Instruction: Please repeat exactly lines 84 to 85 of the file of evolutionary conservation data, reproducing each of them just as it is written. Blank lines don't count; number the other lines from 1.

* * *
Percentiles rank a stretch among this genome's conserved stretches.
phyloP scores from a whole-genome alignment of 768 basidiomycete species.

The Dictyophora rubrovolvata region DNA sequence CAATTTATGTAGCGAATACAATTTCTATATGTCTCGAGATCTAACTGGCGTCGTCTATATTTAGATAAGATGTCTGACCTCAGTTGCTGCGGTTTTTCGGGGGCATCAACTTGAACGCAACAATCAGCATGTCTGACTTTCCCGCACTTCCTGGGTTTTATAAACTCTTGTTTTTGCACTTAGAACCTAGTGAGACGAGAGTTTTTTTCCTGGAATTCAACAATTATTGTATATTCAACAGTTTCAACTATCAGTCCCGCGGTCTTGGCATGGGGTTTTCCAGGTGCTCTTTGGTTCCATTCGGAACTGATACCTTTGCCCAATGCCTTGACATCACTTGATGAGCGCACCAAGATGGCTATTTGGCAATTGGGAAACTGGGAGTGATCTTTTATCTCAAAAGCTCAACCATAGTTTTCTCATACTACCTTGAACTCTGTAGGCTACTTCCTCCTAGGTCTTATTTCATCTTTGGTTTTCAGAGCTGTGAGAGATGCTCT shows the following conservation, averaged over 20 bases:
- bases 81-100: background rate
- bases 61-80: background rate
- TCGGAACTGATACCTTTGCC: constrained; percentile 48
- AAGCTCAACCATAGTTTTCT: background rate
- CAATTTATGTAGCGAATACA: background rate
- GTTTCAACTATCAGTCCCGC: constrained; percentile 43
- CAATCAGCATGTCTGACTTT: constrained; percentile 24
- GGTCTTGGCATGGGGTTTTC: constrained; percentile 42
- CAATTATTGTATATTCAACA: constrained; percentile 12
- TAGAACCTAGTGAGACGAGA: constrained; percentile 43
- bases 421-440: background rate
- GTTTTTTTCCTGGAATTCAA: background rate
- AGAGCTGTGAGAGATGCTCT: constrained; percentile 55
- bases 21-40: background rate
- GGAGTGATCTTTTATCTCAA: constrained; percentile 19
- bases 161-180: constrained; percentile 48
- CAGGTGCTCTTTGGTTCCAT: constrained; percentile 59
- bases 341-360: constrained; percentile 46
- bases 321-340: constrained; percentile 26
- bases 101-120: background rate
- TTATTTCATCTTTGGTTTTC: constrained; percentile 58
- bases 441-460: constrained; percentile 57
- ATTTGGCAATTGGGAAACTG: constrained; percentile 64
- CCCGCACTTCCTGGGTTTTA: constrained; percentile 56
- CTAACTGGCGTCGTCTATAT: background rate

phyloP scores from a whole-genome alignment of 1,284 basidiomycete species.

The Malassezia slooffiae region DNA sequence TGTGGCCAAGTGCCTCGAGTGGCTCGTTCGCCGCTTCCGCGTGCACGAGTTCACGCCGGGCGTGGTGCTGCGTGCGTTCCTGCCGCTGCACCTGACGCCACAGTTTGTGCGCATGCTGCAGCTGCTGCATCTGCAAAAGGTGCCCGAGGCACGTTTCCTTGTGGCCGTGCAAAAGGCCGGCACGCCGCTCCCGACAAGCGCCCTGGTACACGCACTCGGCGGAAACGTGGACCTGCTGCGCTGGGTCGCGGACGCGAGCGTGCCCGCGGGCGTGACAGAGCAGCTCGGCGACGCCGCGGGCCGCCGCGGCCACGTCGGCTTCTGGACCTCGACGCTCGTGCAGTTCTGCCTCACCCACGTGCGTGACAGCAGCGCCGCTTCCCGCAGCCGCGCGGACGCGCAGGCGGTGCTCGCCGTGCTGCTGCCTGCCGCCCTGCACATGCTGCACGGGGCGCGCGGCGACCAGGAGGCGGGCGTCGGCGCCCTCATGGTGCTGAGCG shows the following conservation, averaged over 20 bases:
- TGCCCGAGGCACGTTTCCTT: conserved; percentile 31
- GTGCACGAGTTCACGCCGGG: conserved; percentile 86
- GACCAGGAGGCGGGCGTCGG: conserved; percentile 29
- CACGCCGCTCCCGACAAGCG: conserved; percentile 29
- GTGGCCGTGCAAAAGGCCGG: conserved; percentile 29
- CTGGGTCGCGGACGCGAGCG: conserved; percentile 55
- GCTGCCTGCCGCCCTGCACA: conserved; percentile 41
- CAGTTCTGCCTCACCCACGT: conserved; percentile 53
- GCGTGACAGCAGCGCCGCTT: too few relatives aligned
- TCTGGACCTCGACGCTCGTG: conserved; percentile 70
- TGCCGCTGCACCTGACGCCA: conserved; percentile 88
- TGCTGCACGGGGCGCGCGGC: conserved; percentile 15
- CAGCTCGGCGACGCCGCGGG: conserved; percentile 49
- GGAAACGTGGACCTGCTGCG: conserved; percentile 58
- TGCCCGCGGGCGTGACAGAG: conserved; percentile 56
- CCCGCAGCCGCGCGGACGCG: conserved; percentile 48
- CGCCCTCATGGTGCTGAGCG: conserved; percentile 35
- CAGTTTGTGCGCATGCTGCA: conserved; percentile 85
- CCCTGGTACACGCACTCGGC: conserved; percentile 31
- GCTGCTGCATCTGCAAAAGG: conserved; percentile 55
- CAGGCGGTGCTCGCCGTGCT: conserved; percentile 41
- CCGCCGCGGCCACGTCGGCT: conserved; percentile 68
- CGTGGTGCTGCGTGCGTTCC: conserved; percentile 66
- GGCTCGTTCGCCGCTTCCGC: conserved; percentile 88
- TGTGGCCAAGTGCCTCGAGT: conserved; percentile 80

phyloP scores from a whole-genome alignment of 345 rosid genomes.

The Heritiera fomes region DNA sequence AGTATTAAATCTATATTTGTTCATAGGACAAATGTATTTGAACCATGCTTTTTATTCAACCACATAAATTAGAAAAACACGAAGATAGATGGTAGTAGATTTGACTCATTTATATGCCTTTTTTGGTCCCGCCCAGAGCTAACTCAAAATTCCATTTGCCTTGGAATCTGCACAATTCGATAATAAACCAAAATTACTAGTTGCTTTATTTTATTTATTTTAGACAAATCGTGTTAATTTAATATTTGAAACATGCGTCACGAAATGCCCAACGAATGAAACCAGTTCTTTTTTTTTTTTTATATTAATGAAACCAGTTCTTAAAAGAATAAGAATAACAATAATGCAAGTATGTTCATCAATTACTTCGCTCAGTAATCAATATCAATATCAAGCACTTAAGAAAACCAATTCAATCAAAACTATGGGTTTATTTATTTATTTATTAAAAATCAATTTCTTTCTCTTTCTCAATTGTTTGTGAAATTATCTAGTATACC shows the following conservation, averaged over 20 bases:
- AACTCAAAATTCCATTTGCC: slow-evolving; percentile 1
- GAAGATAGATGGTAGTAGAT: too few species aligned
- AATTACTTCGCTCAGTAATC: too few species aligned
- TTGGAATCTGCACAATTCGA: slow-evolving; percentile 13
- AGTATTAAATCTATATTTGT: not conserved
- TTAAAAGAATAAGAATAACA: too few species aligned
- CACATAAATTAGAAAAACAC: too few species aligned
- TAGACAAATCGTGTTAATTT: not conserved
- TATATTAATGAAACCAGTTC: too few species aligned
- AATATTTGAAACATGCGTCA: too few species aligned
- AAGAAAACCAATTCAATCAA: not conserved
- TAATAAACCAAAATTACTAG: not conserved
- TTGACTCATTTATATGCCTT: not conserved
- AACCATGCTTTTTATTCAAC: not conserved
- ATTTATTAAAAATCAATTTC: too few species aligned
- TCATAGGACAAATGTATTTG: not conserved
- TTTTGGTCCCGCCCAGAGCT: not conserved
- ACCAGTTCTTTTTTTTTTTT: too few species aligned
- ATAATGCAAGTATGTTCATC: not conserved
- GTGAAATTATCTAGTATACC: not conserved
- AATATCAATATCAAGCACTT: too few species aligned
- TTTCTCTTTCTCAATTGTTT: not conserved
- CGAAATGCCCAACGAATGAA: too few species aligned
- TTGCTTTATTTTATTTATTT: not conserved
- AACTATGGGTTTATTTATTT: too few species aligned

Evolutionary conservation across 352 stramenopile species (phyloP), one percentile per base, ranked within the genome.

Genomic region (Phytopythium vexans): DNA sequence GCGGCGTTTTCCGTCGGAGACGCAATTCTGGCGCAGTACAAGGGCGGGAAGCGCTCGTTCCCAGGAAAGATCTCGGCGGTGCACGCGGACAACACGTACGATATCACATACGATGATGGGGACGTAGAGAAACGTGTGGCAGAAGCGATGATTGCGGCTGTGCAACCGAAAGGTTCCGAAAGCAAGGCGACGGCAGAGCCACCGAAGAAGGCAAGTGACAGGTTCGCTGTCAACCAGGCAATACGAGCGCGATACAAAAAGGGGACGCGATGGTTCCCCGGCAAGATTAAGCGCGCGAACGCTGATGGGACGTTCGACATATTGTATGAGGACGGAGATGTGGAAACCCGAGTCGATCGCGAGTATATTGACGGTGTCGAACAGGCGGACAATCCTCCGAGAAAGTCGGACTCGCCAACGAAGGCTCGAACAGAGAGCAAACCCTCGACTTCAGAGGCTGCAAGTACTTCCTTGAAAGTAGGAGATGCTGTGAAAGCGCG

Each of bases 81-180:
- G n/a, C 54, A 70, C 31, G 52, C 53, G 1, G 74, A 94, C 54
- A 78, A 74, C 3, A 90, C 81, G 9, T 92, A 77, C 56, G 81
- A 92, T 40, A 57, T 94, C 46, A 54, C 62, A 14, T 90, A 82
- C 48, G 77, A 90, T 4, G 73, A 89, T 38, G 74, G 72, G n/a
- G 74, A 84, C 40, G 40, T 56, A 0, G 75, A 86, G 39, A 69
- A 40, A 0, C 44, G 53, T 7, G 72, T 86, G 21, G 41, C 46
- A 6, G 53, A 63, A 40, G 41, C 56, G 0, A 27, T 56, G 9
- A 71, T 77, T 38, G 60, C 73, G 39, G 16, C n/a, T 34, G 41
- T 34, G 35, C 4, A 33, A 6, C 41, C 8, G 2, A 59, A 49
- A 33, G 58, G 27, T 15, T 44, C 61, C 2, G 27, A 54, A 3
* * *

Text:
Genomic region (Phytopythium vexans): DNA sequence GCGGCGTTTTCCGTCGGAGACGCAATTCTGGCGCAGTACAAGGGCGGGAAGCGCTCGTTCCCAGGAAAGATCTCGGCGGTGCACGCGGACAACACGTACGATATCACATACGATGATGGGGACGTAGAGAAACGTGTGGCAGAAGCGATGATTGCGGCTGTGCAACCGAAAGGTTCCGAAAGCAAGGCGACGGCAGAGCCACCGAAGAAGGCAAGTGACAGGTTCGCTGTCAACCAGGCAATACGAGCGCGATACAAAAAGGGGACGCGATGGTTCCCCGGCAAGATTAAGCGCGCGAACGCTGATGGGACGTTCGACATATTGTATGAGGACGGAGATGTGGAAACCCGAGTCGATCGCGAGTATATTGACGGTGTCGAACAGGCGGACAATCCTCCGAGAAAGTCGGACTCGCCAACGAAGGCTCGAACAGAGAGCAAACCCTCGACTTCAGAGGCTGCAAGTACTTCCTTGAAAGTAGGAGATGCTGTGAAAGCGCG

Each of bases 81-180: